(e.g. with a sinusoidal disturbance we showed that we can reduce the amplitudes by 90% at the first eigenfrequency of the blade,
see the movie below). The success of this proof of concept should help aerodynamicists and structural experts to embrace control
engineering much earlier in their design cycle, and utilize it as a lever to create additional design freedom.
In this project an innovative approach of model based robust controller design will be developed based on the strong past performance
of the members of the DCSC. The development of system identification tools for robust controller design will be extended towards
Linear Parameter Varying (LPV) systems. Further, this fundamental experience will be combined with the application expertise the DCSC
has acquired in vibration reduction using "Smart" materials.
Data-Driven Learning of Periodic Disturbances for Load Reduction
The trend in offshore wind turbines is to increase the rotor diameter as much as possible to decrease the cost per
kWh. The increasing dimensions have led to a relative increase of the loads on the wind turbine structure, thus it is
necessary to react to disturbances in a more detailed way: each blade separately. The load disturbances acting on
an individual wind turbine blade are to a large extent deterministic, such as the tower shadow, wind
shear, yawed error and gravity, and they depend on the rotation angle and speed. A repetitive controller
can learn these periodic disturbances for fixed-speed wind turbines and variable-speed wind turbines operating aboverated.
For relatively slow changing periodic disturbances it is expected that this control method can significantly reduce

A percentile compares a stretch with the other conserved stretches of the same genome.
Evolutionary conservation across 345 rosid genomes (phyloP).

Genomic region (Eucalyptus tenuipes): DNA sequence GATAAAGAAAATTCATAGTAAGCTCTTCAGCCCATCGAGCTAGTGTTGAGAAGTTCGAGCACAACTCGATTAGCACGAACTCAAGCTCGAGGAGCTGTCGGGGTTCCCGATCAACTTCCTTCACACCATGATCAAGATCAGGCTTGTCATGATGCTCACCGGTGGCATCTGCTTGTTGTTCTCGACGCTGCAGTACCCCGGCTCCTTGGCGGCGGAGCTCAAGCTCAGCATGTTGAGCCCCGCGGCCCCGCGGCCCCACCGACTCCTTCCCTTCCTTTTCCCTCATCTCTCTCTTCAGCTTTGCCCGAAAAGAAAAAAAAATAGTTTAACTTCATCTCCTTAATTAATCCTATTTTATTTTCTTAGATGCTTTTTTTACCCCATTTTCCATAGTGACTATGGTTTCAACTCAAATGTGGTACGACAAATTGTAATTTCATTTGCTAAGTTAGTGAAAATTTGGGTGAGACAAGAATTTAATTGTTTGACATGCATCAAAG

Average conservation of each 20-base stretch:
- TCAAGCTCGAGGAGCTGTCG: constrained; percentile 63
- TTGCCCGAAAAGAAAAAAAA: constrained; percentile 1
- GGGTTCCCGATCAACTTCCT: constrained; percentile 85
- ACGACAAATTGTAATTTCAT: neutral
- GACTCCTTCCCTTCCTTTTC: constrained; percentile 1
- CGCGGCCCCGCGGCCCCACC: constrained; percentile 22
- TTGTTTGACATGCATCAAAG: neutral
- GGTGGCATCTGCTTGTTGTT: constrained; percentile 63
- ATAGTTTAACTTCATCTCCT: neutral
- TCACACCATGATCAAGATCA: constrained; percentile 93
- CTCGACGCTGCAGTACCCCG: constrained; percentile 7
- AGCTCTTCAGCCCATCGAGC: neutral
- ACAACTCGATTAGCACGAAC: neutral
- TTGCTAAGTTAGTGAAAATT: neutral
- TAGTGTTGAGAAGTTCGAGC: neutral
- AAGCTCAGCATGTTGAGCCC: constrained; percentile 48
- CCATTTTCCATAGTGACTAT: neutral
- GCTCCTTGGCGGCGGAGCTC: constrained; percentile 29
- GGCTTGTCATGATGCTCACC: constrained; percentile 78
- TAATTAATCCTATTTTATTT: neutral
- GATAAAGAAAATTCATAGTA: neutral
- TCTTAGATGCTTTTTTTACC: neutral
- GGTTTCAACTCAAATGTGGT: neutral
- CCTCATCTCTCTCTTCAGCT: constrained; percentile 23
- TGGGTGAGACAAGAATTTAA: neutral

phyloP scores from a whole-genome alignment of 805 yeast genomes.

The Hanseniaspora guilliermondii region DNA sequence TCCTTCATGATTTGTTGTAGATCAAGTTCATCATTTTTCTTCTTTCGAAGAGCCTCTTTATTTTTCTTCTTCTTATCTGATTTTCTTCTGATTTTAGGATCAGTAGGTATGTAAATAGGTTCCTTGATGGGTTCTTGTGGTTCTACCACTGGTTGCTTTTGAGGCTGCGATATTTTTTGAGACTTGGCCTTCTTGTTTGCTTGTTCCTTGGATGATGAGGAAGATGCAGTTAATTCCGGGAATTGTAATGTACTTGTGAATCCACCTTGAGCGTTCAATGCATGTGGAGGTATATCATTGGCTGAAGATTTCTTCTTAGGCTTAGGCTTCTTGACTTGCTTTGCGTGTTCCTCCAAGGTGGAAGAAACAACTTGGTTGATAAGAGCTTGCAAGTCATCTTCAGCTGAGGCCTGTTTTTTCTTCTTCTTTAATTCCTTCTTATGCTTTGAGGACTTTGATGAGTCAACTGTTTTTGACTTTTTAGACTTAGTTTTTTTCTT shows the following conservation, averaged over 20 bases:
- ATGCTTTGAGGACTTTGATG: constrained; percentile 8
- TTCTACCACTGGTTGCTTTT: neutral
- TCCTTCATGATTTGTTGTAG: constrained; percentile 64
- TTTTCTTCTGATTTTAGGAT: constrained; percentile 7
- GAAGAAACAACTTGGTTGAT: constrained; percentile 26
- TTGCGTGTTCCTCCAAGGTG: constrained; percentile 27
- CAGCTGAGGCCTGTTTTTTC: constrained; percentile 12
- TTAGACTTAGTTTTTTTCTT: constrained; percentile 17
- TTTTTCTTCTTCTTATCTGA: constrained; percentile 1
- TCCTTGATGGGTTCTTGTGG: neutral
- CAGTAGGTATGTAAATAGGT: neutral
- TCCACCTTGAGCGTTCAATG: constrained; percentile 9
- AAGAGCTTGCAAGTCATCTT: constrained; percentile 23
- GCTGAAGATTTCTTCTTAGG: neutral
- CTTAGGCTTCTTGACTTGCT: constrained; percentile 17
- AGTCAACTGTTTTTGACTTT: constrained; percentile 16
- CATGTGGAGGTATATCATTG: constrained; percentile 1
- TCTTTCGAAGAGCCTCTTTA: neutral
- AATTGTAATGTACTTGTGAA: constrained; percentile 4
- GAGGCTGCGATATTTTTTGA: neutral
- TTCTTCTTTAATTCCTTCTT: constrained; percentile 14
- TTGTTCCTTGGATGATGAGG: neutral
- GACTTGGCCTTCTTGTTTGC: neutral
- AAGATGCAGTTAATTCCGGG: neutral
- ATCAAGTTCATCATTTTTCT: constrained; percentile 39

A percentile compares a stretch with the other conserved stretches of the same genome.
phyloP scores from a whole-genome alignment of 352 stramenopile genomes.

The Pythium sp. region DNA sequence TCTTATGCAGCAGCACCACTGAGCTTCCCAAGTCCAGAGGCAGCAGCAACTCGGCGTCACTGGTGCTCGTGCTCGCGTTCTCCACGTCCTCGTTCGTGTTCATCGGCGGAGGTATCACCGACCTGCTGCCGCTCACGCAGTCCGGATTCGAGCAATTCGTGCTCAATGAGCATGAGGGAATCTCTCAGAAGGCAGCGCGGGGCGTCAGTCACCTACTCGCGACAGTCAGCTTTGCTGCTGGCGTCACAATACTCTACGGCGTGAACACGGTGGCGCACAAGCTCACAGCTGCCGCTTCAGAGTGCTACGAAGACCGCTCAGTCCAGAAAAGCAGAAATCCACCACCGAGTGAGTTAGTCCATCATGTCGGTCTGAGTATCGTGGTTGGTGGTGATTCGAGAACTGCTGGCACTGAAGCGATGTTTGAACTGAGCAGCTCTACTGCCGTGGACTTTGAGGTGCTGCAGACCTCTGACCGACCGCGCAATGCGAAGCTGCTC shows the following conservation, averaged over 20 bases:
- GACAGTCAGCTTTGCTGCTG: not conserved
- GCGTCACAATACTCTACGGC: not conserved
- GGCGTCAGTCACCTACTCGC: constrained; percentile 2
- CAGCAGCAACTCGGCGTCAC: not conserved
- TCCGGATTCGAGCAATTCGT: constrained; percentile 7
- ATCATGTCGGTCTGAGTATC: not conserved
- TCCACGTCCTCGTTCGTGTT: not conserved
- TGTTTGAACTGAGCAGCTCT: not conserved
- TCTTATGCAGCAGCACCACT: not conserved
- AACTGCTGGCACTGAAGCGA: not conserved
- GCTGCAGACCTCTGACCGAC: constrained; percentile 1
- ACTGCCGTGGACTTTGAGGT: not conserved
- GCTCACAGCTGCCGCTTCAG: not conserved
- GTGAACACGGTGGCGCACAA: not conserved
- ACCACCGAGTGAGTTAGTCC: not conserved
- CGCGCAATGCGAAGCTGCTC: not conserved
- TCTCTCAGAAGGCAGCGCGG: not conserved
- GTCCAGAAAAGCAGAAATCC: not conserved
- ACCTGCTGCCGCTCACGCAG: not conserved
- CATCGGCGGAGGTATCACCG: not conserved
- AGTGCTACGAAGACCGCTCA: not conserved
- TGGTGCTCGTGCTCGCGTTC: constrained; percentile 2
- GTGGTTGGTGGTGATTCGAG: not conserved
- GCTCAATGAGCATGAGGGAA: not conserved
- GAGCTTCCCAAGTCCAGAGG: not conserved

the vibrations in the wind turbine structure.
Fault-Tolerant Control of Industrial systems
In many motion and control systems the controlled process generally consists of: an actuator, a control loop (e.g. software)
and feedback information (sensors). Failures in one of these components normally lead to unacceptable performance of the system.
In many cases though, the failure itself is not that critical, it is the combination with the control loop or the feedback elements
that might lead to an unstable system or unacceptable system performance. By detecting the failure and subsequently adaptation of
the control loop in the process, the performance might be adjusted to a level that is still within acceptable limits.
The detecting of failure as well as the adjustment of the control loop is defined as 'Fault Tolerant Control'. The goal of
fault-tolerant control is to prevent those simple faults in a system or its sensors and actuators develop into serious failures.
Fault-tolerant control increases the availability of the system and reduces the risk of safety hazards.
To achieve fault-tolerant control, intelligent methods needed to be developed for on-line fault detection and diagnosis,
automatic condition assessment and calculation of remedial actions or controller reconfiguration. In this research topic the
focus will be on novel fault-tolerant control methods and to apply and test them on the drive-by-wire systems of SKF.